The field of artificial intelligence (AI) has made tremendous advances in the last few decades, but as smart as AI is now, it is getting exponentially smarter and becoming more autonomous in its actions. This raises a host of challenges to current legal doctrine, including whether the output of AI entities should count as 'speech', the extent to which AI should be regulated under antitrust and criminal law statutes, and whether AI should be considered an independent agent and responsible for its actions under the law of tort or agency. Containing chapters written by leading U.S., EU, and International law scholars, the Research Handbook presents current law, statutes, and regulations on the role of law in an age of increasingly smart AI, addressing issues of law that are critical to the evolution of AI and its role in society.
To provide a broad coverage of the topic, the Research Handbook draws upon free speech doctrine, criminal law, issues of data protection and privacy, legal rights for increasingly smart AI systems, and a discussion of jurisdiction for AI entities that will not be "content" to stay within the geographical boundaries of any nation state or be tied to a particular physical location. Using numerous examples and case studies, the chapter authors discuss the political and jurisdictional decisions that will have to be made as AI proliferates into society and transforms our government and social institutions. The Research Handbook will also introduce designers of artificially intelligent systems to the legal issues that apply to the make-up and use of AI from the technologies, algorithms, and analytical techniques.
This essential guide to the U.S., EU, and other International law, regulations, and statutes which apply to the emerging field of "law and AI" will be a valuable reference for scholars and students interested in information and intellectual property law, privacy, and data protection as well as to legal theorists and social scientists who write about the future direction and implications of AI. The Research Handbook will also serve as an important reference for legal practitioners in different jurisdictions who may litigate disputes involving AI, and to computer scientists and engineers actively involved in the design and use of the next generation of AI systems.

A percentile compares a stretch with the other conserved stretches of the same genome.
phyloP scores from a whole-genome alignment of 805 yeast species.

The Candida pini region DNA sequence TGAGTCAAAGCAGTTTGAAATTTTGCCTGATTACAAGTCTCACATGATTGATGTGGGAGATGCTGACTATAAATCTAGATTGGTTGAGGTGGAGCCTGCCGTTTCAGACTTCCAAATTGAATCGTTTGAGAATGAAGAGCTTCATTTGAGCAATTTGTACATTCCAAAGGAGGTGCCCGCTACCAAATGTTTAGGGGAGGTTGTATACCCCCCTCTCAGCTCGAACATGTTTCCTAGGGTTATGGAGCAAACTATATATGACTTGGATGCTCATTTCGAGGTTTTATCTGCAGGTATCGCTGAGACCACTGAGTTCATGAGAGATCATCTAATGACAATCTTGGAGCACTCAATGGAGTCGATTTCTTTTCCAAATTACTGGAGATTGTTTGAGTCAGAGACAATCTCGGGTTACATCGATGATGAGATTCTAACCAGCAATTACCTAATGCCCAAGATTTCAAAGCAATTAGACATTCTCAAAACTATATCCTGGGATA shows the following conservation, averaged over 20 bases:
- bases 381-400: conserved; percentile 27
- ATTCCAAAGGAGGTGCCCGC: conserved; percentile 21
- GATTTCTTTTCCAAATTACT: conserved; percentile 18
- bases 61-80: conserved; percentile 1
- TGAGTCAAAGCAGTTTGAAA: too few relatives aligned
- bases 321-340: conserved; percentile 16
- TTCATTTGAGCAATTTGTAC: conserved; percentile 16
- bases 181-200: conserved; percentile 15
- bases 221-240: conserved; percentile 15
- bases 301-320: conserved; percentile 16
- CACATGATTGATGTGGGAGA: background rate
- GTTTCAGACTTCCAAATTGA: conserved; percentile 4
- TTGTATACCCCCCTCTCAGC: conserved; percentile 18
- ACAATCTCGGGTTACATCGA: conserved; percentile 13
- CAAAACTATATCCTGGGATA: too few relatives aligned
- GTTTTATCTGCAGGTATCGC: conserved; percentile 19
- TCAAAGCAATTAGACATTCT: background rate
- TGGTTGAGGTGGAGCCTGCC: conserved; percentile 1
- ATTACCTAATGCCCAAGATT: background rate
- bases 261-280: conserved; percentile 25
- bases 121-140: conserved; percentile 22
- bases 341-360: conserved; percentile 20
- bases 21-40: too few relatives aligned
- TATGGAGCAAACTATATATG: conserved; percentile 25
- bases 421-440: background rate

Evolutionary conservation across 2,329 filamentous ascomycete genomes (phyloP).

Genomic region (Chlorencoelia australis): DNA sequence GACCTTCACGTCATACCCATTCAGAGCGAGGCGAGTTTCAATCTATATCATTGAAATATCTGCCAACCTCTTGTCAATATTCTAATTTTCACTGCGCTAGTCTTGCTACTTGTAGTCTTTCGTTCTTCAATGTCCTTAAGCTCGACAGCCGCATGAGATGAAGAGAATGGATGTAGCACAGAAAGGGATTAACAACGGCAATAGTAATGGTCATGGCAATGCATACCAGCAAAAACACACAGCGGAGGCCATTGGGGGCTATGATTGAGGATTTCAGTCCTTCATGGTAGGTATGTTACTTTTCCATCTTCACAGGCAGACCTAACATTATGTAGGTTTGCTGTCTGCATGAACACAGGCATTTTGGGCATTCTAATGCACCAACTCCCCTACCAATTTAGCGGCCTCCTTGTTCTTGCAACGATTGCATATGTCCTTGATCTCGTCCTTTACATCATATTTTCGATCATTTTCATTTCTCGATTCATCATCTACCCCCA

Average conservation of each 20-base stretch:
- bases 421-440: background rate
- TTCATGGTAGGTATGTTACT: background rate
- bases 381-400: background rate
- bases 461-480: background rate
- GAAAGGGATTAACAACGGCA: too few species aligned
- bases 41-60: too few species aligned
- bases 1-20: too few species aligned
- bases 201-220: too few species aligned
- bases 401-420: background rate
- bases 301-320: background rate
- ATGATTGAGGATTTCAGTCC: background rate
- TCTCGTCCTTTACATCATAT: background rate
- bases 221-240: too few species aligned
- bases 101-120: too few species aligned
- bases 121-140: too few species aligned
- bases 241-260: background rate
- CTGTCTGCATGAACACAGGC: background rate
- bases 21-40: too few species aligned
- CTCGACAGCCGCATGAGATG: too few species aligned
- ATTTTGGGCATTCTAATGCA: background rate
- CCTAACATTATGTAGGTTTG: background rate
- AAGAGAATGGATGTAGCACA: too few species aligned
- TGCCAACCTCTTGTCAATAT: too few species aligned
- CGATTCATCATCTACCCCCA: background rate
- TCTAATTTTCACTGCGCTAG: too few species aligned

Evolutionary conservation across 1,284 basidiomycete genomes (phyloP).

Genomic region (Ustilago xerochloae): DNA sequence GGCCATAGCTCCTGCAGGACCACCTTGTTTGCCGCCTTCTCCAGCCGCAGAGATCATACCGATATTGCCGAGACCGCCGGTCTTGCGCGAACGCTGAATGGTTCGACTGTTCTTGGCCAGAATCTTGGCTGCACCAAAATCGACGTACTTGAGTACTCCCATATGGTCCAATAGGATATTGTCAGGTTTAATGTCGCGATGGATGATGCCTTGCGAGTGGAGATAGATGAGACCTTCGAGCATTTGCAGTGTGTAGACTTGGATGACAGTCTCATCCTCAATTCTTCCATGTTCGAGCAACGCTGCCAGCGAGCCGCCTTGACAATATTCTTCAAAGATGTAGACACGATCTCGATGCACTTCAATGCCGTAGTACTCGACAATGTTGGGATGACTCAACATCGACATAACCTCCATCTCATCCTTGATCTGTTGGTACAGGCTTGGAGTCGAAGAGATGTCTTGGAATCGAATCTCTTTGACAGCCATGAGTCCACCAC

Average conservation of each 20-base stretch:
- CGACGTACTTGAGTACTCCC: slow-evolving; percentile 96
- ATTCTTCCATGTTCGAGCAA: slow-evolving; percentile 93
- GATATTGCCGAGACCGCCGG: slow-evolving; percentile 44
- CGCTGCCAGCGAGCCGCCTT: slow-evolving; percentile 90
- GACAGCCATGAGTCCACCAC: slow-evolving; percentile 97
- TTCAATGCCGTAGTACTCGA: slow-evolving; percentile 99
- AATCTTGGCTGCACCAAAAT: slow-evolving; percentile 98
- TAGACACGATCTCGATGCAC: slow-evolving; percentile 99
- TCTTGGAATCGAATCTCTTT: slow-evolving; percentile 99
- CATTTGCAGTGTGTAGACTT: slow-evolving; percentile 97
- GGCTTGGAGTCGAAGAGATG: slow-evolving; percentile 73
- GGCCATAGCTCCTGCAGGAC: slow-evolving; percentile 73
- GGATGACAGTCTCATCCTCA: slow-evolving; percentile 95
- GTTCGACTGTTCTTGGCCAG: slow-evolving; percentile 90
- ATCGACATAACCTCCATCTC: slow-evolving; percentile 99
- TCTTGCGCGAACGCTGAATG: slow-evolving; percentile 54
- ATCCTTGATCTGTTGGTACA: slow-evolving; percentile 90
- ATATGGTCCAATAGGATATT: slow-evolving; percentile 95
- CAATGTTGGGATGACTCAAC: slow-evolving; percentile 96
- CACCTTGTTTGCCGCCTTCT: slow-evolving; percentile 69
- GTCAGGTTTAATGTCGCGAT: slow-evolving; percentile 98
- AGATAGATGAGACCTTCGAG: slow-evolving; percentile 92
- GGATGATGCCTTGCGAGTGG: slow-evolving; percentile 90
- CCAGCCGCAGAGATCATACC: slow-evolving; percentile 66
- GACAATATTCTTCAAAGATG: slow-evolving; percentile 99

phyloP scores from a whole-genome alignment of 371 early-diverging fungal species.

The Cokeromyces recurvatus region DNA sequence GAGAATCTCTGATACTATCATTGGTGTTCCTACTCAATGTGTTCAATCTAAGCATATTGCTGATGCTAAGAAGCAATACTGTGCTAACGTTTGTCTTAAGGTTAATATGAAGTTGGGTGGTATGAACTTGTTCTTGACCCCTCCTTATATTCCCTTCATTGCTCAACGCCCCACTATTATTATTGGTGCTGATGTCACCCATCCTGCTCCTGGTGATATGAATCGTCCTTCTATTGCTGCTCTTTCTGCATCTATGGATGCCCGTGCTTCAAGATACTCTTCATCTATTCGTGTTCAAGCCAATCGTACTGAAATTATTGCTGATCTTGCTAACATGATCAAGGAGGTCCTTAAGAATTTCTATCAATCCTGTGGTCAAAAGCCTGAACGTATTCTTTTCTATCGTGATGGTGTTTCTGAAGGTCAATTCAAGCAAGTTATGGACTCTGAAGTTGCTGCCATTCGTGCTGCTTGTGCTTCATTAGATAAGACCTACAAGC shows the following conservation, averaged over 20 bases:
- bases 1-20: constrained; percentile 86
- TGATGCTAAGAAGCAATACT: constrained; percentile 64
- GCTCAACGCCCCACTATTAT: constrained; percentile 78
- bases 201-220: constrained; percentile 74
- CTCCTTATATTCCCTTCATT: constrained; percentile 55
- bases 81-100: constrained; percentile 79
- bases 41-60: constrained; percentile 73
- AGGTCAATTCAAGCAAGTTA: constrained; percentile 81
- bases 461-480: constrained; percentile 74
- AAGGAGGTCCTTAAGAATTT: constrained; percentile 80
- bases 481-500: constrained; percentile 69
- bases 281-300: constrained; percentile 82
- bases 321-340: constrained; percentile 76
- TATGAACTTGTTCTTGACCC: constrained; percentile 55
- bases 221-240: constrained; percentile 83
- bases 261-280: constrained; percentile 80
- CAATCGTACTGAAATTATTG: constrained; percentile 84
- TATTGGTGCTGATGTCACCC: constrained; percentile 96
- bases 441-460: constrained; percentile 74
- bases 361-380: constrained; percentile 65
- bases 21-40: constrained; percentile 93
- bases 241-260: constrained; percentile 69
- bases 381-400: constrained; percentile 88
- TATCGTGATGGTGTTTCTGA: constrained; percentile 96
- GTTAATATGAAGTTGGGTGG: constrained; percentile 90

Contributors: W. Barfield, S. Bayern, S.J. Blodgett-Ford, R.G.A. Bone, T. Burri, A. Chin, J.A. Cubert, M. de Cock Buning, S. De Conca, S-.A. Elvy, A. Ezrachi, R. Leenes, Y. Lev-Aretz, A.R. Lodder, R.P. Loui, T.M. Massaro, L.T. McCarty, J.O. McGinnis, F. Moslein, H. Norton, N. Packin, U. Pagallo, S. Quattrocolo, W. Samore, F. Shimpo, M.E. Stucke, R. van den Hoven van Genderen, L. Vertinsky, A. von Ungern-Sternberg, J.F. Weaver, Y-.H. Weng, I. Wildhaber.
Edited by Woodrow Barfield, Professor Emeritus, USA Editor, Virtual Reality Journal and Ugo Pagallo, Professor, Dipartimento di Giurisprudenza, Università degli Studi di Torino, Italy.